Last season, running back Matt Forte led the Chicago Bears in receptions with 63. Second on the squad was tight end Greg Olson with 54, followed by speed merchant Devon Hester with 51. Before I go on, how anemic was the Bears passing offense last year!?! Sheesh. I digress. Forte led all running backs last year with those 63 receptions, besting good friend Maurice Jones-Drew by a single reception.
In Sunday's 21-15 loss to the Packers, the Bears only threw to Forte just once. It was during the 2nd quarter and Chicago was knocking on the door inside the Green Bay 10. Cutler was picked off and never looked to dump it off to his sure-handed running back again. Forte had plenty of carries in the 2nd half but never was able to take some pressure off Cutler and the wide receivers as a viable pass-catching threat. I didn't watch this game so I can't comment on whether or not Green Bay designed a scheme that minimized Forte's potential impact in the passing game. It's kind of hard to do that though in the first place, so my guess is no.
Here's my take. In Jay Cutler's first game, I imagine he was pressing a bit too much to try to make big plays to the outside and over the middle of the field to his tight end and wide receivers. The check down to the running back isn't very sexy. That's a common trap for young quarterbacks to fall in to - not taking what might be given to them underneath while waiting for opportunities down the field. Hell, it took the greatest quarterback to ever play - Peyton Manning - a number of years before he finally disciplined himself to not force things.
I'd bet that Cutler gets reminded all week about dumping the ball off to Forte early in the game. For several reasons. Firstly, without Troy Polamalu out there making incredible tackles in open space and taking angles away from guys before they get a head of steam going, it's more likely that the Bears can muster some positive yardage (3-6+ yards) with short passes. Just think back to last week and the tackle of Chris Johnson near the goal-line of the Titan's first drive and you will realize that no other player on the Steelers roster can make open field tackles quiet like Troy Polamalu. With the Steelers most explosive player scratched from this one, the Bears should resist the temptation to try to burn the backup with the deep ball and instead challenge them to make play after play against shifty playmakers like Forte in open space. It only takes one whiff by a defender to yield dividends.
Secondly, Cutler needs to get his head right early on in this contest. The Bears are playing at home rather than in the hostile confines of Lambeau Field, so that should help. But if he struggles early and the crowd begins to groan..well, given what we know about Cutler's ability to remain even keeled mentally, I'd imagine that the Bears coaching staff will do everything possible to make sure he has some positive moments out there before they ask him to shoulder too much responsibility.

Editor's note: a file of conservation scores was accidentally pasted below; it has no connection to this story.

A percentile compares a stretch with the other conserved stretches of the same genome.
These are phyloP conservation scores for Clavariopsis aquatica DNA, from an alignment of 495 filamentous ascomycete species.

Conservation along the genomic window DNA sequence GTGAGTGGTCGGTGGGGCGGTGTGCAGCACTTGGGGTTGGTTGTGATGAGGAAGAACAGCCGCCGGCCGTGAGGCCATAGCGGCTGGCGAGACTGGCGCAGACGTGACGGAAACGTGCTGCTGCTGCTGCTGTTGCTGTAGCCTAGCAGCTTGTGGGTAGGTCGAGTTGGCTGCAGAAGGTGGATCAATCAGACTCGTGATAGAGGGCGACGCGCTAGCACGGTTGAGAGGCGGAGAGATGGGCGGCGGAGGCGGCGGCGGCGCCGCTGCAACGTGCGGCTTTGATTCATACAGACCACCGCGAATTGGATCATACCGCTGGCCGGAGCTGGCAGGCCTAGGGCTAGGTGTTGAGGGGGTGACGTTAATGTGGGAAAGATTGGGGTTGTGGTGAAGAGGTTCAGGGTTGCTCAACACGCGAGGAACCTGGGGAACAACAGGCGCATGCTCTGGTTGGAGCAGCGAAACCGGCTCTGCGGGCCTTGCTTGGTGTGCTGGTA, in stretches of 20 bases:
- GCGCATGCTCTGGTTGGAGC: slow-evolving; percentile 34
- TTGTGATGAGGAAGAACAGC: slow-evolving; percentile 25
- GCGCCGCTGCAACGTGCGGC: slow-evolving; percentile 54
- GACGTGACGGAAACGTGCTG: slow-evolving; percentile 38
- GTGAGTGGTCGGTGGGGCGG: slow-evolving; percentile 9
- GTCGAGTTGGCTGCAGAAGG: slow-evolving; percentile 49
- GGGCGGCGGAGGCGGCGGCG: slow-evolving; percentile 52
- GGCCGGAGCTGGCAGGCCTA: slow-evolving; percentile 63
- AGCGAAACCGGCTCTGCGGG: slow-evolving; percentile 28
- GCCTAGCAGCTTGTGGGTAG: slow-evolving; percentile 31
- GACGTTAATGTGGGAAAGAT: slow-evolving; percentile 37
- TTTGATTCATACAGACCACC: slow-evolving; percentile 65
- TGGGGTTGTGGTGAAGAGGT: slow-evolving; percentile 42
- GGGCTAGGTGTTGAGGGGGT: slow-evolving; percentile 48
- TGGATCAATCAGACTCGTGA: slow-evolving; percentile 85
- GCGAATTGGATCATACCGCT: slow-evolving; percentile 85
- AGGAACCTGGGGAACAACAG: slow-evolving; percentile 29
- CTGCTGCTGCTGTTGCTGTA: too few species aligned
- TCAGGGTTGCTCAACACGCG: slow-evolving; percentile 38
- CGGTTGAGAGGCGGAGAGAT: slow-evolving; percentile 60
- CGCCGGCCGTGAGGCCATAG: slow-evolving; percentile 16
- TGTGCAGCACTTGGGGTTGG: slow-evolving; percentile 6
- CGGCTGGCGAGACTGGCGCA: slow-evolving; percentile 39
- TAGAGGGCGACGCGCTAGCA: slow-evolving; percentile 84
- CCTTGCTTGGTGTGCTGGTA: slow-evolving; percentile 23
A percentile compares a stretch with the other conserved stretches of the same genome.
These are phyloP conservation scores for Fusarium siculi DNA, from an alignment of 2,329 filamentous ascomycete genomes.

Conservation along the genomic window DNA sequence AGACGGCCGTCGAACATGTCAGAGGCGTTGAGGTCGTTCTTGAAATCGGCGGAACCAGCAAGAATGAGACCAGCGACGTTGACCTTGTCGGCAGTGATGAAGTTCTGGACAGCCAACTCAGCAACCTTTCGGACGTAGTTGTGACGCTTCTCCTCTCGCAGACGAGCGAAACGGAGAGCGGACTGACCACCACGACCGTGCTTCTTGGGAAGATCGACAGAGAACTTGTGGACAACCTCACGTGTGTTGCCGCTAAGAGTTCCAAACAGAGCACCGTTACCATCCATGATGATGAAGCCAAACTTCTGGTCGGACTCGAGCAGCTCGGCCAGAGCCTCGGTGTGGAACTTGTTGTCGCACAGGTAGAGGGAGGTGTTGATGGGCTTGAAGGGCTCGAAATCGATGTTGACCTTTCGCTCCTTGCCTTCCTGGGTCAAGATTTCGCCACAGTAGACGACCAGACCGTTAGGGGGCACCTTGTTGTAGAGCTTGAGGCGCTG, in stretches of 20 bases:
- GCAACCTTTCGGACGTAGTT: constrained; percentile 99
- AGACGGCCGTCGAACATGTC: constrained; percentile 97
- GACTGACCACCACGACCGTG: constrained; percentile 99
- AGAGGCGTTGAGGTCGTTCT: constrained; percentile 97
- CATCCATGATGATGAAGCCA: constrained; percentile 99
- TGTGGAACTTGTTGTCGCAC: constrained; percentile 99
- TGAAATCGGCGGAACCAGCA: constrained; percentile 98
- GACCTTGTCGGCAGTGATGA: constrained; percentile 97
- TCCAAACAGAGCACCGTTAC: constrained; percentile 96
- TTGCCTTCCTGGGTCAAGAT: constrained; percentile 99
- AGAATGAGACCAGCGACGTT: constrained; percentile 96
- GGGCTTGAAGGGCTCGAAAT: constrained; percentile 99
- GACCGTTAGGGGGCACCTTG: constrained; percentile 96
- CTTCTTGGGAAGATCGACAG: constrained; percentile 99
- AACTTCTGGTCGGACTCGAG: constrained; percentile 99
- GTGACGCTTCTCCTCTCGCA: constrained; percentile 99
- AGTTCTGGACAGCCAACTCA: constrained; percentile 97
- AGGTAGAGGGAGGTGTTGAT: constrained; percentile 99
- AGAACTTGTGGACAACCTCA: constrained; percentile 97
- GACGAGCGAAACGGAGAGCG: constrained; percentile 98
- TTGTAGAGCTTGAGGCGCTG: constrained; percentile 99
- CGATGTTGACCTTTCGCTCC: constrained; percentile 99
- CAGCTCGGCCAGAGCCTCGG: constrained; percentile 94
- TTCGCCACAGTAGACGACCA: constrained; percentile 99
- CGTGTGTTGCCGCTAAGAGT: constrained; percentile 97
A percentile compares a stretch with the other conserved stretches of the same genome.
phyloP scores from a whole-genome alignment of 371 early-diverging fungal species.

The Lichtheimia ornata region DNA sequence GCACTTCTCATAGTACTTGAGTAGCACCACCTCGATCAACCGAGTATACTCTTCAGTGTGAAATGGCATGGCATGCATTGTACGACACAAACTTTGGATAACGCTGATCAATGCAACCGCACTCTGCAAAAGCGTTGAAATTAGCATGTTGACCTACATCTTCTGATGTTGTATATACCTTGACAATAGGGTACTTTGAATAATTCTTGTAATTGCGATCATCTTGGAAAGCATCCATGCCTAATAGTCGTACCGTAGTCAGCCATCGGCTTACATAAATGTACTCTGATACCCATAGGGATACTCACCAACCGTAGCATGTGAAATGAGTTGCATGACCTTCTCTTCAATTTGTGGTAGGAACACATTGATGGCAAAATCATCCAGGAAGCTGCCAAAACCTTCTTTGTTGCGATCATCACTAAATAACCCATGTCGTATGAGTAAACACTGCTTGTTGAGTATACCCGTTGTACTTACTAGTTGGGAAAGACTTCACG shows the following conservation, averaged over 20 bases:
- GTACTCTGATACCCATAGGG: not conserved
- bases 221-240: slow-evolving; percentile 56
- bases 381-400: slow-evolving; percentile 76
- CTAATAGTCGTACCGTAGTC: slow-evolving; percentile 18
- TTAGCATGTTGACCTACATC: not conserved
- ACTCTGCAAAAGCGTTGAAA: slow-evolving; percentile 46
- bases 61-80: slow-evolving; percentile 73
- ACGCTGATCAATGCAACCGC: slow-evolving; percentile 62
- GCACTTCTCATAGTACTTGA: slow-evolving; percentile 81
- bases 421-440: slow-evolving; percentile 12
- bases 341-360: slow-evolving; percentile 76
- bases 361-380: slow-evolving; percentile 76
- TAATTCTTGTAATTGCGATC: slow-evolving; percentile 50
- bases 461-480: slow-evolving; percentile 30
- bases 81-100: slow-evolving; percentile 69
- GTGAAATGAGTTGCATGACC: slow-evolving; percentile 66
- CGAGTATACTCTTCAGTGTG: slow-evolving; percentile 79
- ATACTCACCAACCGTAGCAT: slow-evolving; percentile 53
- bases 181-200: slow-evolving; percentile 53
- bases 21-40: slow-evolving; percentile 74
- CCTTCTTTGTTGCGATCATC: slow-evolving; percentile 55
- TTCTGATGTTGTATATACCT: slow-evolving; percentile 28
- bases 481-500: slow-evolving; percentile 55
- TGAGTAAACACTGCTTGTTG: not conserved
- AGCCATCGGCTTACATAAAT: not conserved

Finally, if Cutler and the Bears offense are able to get things going - even just a bit - early on by softening the Steelers pass rush with some screens and other passes to Forte, that may very well get Pittsburgh's reserve safetys to make a crucial error over-committing later on in the game. We saw Anthony Smith doing it against the Patriots. And though he deserves credit for what he has and continues to contribute to this football team, we all know that Tyrone Carter doesn't take the best angles or possess top-notch athleticism at this stage in his career.
If Chicago can find the right balance of patience, diverse play calling and success methodically taking what the Steelers defense gives them early in the game, they could very well strike big later in the game when physical fatigue slowly begins to set in. Physical fatigue leads to mental mistakes and Ryan Mundy, William Gay and Tyrone Carter ain't a bad group of defensive backs to take your chances against when the stakes are high.
Am I concerned about this Sunday's game? Yup. At least on defense. That's largely because I think they will look to get the ball in Forte's hands in the passing game rather than trying to pound the rock with him on the ground or give Cutler the green light to sling it around the perimeter and deep over the middle early in the game. I do think the Steelers offense can lead this team to victory on Sunday, even if the defense were to allow 17-24 points. It's too early in the season to make bold declarations about any units in the NFL, but my hunch is that the Steelers offense - particularly the passing game - is going to be extremely formidable all year, particularly against mediocre pass defenses. Chicago's would qualify.
So if I had to guess, I'd say ignore all the chirping by the announcers about how this one is going to be a low-scoring affair. I don't see it with Pittsburgh's top defensive back being out, and coupled with Lawrence Timmons likely out the Bears will have a lot more space in the middle of the field than usual. Additionally, I also just wrote a few days ago that that I didn't feel Chicago's defense was as good as advertised the past two seasons. I think the Bears' defense will be better down the road - both later this year and in future years - due to them paying more attention to that side of the ball. But it can't and won't happen overnight. And with the slew of injuries Pittsburgh must contend with, combined with the fact that Chicago's playing at home in what should be gorgeous conditions, I have a hard time seeing how this game is a low-scoring affair. That's if Big Ben makes good decisions with the football. And that's if the Bears look to get the ball in to the hands of second year sensation Matt Forte in other ways besides just handing the ball off to him.